With Africa’s most sophisticated financial industry the country however fails on a number of indicators used to construct the index. It for example does not maintain details of firm ownership or accounts in official records or make them publicly available, while it partly allows harmful legal vehicles, TJN says. The country has said that any of its citizens mentioned in the Panama papers will be investigated for compliance.
Seeking to move away from dependence on exports of diamonds, the country has since 2003 operated an IFSC, which exempts firms from paying capital gains on exit, among other levies, and also offers a low corporate income tax rate.
It also has several agreements that prevent the paying of taxes in two countries with other nations including in Africa, many of them secrecy jurisdictions, making it attractive to those with higher rates.
France also lists it as a nation of concern following a much-debated “blacklist” published last year.*
The Gambia is part of two countries on a “watchlist” in addition to Tanzania—unranked as their treaties have not been reviewed by the OECD-backed Global Forum. Both either do not have data on key indicators, or throw up red flags on as many as eight of 15 featured categories. The latter for example does not maintain ownership details in official records or make them publicly available, in addition to struggling to efficiently analyse tax-related information. The two countries were not its 2013 list.
The EU countries of Latvia and Lithuania have also listed east Africa’s largest economy as of concern related to its tax governance, according to the list of 30 “non-cooperative tax jurisdictions” released by the bloc, but lets on few other details.
Benin, Rwanda, Senegal
The Web Foundation will on April 21 fully publish its Open Data Barometer which shows several other African countries as having created the conditions for entities looking to reduce their tax bill and stay under the radar, but for most of these it appears more a case of a lack of capacity rather than deliberate steps.
“Governments fail to make company data open for a number of reasons - from reluctance to lose the revenue from user fees to lack of understanding of how to share the data in truly reusable formats,” it said Monday.
But with economists estimating trillions in untaxed entities the reason might be moot when it is compared to just how much hundreds of millions need everyone to pay their fair share of taxes, in addition to widening the existing inequality gap.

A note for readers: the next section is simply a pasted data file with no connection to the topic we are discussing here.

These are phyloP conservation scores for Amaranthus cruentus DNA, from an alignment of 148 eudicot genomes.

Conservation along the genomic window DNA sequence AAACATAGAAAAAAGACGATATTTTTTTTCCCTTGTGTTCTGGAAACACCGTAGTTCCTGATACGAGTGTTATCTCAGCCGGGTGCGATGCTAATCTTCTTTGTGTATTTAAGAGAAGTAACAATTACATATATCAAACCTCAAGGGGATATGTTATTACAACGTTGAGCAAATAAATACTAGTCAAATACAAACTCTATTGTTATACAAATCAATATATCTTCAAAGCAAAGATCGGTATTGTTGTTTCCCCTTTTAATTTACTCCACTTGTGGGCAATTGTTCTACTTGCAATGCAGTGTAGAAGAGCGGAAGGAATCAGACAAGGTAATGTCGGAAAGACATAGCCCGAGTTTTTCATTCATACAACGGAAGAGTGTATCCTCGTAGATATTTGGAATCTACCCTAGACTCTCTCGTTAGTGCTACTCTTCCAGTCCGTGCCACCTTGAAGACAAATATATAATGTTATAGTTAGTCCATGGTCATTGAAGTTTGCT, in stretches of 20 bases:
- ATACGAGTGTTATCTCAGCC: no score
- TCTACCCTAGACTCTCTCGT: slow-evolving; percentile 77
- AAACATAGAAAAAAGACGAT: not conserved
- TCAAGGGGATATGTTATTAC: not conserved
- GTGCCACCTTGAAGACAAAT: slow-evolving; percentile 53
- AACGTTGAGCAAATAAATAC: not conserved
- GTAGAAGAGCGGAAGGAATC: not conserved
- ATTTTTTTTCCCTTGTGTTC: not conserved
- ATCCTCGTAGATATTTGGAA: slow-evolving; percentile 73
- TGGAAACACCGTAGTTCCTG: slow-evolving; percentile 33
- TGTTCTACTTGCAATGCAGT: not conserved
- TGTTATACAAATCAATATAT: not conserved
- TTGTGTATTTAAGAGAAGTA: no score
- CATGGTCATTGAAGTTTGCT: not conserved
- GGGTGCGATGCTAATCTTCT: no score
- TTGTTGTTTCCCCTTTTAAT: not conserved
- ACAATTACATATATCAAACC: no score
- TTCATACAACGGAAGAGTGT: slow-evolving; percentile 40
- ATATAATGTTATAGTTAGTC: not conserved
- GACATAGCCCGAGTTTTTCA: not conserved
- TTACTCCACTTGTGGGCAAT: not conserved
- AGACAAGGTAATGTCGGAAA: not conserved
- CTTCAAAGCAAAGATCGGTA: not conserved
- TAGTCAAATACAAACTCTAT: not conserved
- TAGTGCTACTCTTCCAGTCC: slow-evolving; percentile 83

US economist Gabriel Zucman in his book The Hidden Wealth of Nations estimates that globally, more than $7.6 trillion is held in offshore tax havens—or 8% of the world’s wealth. About 80% is untaxed, leading to tax losses of about $200 billion annually—and that is only for the “really illegal” money.
Zucman estimates that more than 30% of Africa’s wealth is held offshore. African leaders are taking note. Last year, the High Level Panel on Illicit Financial Flows (IFF) found that Africa loses more than $50 billion annually through such flows, or a fifth of the money the continent requires to simultaneously halve poverty and inequality.
The Panama leaks have further stoked the global debate, adding a tailwind to demands for publicly available ownership registers. African Union executive head Nkosazana Dlamini-Zuma last week called for repatriation of illicit funds, as the intricacy of the web woven by offshore entities was revealed to have roped in the presidencies of many nations, even as the continent struggles to fund its growth ambitions.
“In a time such as this when the issue of curbing Illicit Financial Flows, brought on by practices such as tax evasion and the use of Tax Havens, is one of Africa’s priorities, the release of these Panama Papers is most welcome,” former South African president Thabo Mbeki, who led the ECA-AU-backed Panel, said in reaction.
With data showing that the South American country does not even make the top 10 list of global havens—a list headed by the UK, US, Hong Kong and Seychelles, it was left to the Executive Secretary of the UN’s Economic Commission for Africa to sum much of the feelings up.
“Until now, the ones from afar passing judgment [and] singling out Africa could get away with it. No more.”